It is ironic in the extreme that Mr. Gardner was employed in the very Premier's office that went ahead with the reckless decision to proceed with the $16 billion and counting Site C dam, when what was really needed in the Peace was a new Taylor Bridge.
Local residents and representatives had identified the Taylor Bridge as a vital link that needed replacing prior to 2014. The bridge has seen a need for constant maintenance since the allowance of 16/24 wheel and multi-line trailers with extraordinary loads being permitted to travel in the area. As the bridge is a girder beam design where tires travel on top of the girders, the offset of the 16/24 wheel and multi-line trailers flexes the deck to a point where maintenance needs multiply.
With over a billion of the now $16 billion and counting Site C budget being spent on the needless relocation of only about 32 kilometres of Highway 29 and five major bridges, it is understandable that a Lower Mainland-focused provincial government will not spend precious funds on further road and bridge upgrades in an area already seeing grotesque overspending on roads and bridges.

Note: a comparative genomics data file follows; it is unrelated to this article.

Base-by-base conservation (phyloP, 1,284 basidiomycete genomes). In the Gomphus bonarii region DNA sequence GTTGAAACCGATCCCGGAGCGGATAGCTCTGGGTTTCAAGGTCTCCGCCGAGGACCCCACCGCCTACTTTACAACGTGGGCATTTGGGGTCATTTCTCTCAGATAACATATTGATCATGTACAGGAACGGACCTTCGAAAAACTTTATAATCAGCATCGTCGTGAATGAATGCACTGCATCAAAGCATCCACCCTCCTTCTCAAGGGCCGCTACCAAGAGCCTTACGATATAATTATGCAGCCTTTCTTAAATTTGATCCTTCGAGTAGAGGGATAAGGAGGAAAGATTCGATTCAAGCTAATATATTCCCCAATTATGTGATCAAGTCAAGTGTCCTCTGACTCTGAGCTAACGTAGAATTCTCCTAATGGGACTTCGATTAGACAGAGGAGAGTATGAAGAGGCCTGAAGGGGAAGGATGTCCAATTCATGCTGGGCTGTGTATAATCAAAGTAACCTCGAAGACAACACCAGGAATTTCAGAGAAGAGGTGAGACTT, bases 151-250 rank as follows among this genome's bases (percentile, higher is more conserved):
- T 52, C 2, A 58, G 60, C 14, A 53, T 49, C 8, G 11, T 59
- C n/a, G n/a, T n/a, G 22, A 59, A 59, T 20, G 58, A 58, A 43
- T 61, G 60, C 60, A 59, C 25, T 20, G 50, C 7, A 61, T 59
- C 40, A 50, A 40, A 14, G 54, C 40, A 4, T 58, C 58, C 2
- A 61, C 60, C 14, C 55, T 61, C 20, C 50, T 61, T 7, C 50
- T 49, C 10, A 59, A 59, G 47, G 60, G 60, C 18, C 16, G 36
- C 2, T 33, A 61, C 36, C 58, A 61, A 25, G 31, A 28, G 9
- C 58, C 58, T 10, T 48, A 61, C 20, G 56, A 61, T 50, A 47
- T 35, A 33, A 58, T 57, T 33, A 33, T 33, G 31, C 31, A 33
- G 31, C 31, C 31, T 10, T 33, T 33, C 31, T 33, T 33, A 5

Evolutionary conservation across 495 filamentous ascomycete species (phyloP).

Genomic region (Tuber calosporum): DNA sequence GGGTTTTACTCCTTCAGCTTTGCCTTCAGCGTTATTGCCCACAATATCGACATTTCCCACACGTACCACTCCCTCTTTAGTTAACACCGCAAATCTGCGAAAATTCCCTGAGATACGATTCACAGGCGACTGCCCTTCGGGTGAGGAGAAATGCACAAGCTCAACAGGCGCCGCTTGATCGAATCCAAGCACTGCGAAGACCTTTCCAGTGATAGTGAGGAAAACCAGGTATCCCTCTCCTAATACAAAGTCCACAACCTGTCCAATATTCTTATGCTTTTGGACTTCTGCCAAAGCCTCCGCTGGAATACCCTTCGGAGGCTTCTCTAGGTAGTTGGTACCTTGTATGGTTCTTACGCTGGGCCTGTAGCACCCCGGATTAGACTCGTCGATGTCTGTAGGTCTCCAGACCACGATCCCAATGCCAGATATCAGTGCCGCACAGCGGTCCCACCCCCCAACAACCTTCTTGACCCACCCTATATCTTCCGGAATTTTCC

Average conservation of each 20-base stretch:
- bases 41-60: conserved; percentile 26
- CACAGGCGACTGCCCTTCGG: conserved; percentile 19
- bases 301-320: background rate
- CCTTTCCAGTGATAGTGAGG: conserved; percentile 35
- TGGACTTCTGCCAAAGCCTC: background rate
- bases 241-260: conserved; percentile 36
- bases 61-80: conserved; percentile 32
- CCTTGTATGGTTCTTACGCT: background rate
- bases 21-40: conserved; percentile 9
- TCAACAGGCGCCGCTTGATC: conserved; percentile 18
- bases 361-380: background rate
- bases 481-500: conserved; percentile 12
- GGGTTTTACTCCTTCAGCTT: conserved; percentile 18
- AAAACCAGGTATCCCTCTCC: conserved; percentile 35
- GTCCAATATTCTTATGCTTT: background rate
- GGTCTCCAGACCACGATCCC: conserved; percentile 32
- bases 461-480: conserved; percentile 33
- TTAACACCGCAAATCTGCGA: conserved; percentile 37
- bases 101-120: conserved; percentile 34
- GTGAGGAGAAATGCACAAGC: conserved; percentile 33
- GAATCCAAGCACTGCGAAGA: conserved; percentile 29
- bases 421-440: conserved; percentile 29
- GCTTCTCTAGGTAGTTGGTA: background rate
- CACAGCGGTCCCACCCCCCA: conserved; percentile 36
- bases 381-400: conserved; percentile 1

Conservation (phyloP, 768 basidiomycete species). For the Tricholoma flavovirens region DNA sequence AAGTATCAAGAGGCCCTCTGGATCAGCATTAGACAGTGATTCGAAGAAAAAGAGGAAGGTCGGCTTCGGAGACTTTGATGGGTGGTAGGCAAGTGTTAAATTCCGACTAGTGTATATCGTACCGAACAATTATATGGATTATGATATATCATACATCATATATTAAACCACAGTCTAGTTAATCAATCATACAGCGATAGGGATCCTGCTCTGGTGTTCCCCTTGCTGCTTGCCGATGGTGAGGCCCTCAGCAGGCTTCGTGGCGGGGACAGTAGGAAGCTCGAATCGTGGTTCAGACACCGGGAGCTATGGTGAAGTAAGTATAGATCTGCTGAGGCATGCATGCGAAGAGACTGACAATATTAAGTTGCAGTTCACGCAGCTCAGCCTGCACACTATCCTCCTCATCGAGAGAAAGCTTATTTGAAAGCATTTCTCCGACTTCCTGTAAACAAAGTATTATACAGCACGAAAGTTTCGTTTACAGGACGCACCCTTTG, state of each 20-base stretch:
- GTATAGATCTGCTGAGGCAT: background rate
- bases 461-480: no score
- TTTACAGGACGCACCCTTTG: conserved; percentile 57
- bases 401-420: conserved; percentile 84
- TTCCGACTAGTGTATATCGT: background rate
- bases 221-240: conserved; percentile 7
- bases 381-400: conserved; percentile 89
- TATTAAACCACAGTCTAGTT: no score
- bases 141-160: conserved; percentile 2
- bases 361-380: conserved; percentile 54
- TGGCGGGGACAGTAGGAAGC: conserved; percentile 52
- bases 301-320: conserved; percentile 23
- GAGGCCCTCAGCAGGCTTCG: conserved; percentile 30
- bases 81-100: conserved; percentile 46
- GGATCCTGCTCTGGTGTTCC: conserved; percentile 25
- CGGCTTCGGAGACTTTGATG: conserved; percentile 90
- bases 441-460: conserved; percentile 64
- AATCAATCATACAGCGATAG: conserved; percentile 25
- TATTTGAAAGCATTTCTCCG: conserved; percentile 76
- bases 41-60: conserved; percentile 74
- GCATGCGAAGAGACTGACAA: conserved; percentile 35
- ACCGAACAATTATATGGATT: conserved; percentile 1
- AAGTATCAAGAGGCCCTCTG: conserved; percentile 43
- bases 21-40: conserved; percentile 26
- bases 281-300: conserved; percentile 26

As mentioned, it is interesting that Mr. Gardner and his ICBA are now concerned about the Taylor Bridge when it was not a priority when he was in a position to do something about it and natural gas revenues were in the $2 billion to $2.5 billion a year range.
Residents were clear: we needed a bridge and BC Hydro ratepayers did not need the Site C dam. Locals accurately forecast geotech problems that have driven costs to unaffordable levels. Unfortunately BC residents will be stuck with higher power bills thanks to the persistence of the government of the day needing to accelerate spending to get it "past the point" of no return — $16 billion of additional debt now certainly makes the Site C dam look more uneconomic than it ever was.
Remember that the BC Liberals deliberately bypassed the BCUC to push forward with a project that was not needed, too expensive, and too environmentally destructive. A business case never did exist — unlike the Taylor Bridge, which had a very clear business case for replacement.
There is no doubt the Taylor Bridge needs replacing, however it is not likely to occur any time soon as the BC NDP government won't be looking north for votes and the highways budget is blown. Mr. Gardner will get to know how it feels to talk to a government that isn't listening and maybe should have pushed for necessary infrastructure upgrades rather than party-driven vanity initiatives.
— Bob Fedderly, Fort St. John
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